Antanas Gustaitis was born on March 26th, 1898, in a rural village Obelinė, Javaravas county, Marijampolė
district, Lithuania. He spent the years of World War I in Jaroslavl (Russia), where he graduated from high school, and later
studied in the Institute of Engineering and School of Artillery in Petrograd.
He joined the Lithuanian army as a volunteer on March15th, 1919. On December 16th, 1919, he graduated from the School of
Military aviation, as a Junior Lieutenant. In 1920, while serving in the 1st Air Squadron, he participated in the battle against
the Poles. In the period of 1922-1923 he was the Chairman of commission of terminology and was lecturing for the aviation
officers. In 1923 he was assigned the leader of Training Squadron.
In 1923-1924 Antanas Gustaitis visited Italy, Czechoslovakia and Klaipėda, where he supervised the building of aeroplanes
for Lithuania. In 1925-1928 he studied in the Superior School of Aeronautics and Mechanical Constructions in Paris. After
graduation he served as a deputy Commander-in-Chief of the Military Aviation, as the head of Aviation Workshops and as the
chief of Technical department. On May 9th, 1934, A.Gustaitis became the Commander-in-Chief of the Lithuanian Military Aviation.
On November 23rd, 1937, he was promoted to the rank of Brigadier General.
While serving in this post A.Gustaitis several times visited the United Kingdom, France, Italy and the USSR. In 1941, after
the occupation of Lithuania by the Soviet Union and after liquidation of Lithuanian army, he lectured at the Vytautas Magnus
University in Kaunas. Perceiving imminent arrest, A.Gustaitis attempted to cross the Lithuanian-German border on March 4th,
but he was arrested and taken to Moscow, where he was sentenced on July 7th and executed on October16th, 1941.
Under the leadership of A.Gustaitis, the Military aviation workshops were reorganized into a modern plant, suitable not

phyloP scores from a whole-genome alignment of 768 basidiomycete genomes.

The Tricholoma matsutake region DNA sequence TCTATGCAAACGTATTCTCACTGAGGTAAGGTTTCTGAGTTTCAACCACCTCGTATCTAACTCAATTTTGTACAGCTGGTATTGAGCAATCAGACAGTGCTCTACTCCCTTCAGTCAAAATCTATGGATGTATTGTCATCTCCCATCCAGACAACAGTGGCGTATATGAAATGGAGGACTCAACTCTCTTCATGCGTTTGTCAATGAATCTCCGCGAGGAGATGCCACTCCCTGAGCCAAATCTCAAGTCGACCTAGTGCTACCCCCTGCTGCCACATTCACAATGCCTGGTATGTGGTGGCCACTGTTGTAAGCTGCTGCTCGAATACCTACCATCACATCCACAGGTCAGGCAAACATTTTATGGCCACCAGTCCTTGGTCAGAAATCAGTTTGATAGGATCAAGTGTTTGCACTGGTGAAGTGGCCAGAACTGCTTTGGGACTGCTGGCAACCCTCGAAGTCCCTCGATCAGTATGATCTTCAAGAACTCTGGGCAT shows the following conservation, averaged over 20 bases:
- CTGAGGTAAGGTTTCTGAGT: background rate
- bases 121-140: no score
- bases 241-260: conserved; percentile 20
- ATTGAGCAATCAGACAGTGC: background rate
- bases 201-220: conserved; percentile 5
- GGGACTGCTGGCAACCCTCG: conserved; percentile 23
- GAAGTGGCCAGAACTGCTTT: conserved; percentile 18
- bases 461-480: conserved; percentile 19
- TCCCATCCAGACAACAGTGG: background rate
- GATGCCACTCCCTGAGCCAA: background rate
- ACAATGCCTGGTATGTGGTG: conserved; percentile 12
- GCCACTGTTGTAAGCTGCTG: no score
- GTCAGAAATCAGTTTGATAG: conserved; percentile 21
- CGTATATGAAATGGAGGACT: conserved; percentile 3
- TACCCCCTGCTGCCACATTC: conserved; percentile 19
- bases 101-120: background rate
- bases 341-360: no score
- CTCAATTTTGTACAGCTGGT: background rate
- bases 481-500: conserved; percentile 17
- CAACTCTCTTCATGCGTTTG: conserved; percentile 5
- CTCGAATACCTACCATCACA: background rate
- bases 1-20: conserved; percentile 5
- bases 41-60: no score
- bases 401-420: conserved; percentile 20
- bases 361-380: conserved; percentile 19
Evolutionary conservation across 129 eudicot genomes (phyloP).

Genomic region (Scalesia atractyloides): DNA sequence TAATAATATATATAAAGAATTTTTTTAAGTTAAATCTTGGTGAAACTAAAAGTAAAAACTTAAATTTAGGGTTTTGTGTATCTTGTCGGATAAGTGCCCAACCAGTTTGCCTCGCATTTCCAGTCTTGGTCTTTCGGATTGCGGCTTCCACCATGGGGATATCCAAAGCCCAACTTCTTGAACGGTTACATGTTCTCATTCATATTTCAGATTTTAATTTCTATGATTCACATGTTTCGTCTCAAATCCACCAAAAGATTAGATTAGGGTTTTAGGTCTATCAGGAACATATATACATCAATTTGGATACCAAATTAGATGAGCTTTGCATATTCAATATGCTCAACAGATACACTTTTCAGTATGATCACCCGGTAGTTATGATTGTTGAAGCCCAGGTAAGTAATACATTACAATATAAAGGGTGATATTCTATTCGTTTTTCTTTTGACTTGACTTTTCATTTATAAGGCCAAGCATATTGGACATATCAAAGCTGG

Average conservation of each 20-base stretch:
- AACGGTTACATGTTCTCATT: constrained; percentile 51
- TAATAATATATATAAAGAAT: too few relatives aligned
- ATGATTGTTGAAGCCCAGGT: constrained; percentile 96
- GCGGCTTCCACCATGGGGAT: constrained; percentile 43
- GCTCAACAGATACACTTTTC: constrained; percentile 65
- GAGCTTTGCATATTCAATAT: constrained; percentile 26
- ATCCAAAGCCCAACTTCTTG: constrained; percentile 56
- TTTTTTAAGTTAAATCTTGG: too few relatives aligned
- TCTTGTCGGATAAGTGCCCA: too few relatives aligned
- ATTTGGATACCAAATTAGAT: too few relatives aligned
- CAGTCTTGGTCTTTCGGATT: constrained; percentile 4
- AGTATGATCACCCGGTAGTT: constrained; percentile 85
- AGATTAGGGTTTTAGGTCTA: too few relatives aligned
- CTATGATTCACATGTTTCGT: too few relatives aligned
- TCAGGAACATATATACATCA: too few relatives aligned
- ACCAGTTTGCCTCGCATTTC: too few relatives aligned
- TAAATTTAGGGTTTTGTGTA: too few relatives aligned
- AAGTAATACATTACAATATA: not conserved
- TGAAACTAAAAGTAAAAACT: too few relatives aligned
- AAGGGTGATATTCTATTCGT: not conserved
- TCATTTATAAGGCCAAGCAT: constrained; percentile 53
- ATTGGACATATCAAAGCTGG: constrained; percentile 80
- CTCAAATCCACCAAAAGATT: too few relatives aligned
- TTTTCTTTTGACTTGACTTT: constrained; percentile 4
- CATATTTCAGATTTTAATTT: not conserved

only for repairs, but also for serial production of aeroplanes. A network of airports and landing strips was established throughout
Several new squadrons were formed in the Lithuanian military aviation, constituting the Fighter, Reconnaissance and Bomber
Groups. A system of pilots and service personnel training was developed. The most talented would-be pilots were sent to the
appropriate schools in foreign countries.
A.Gustaitis, one of the founders of the Aero Club of Lithuania, was later named vice-president and Honorary member of the
Club. He encouraged the youth of Lithuania to pay more attention to the less expensive branch of aviation – the gliding.
He promoted the training of the first gliding instructors and the building of the first gliders. He spoke several foreign
languages fluently, liked music and was an outstanding chess-player (in 1923 he became the chess champion of Lithuania).
However, A.Gustaitis’ biggest achievement was the design of aeroplanes, of nine different types, their testing and
organizing of their serial production. He marked his aeroplanes with the letters ANBO. Technologically, all his aeroplanes
were of simple construction, high reliability and possessed very good flying qualities. These parameters were developed from
the first try - no significant changes were needed, i.e. the prototypes did not differ from the serially built aeroplanes.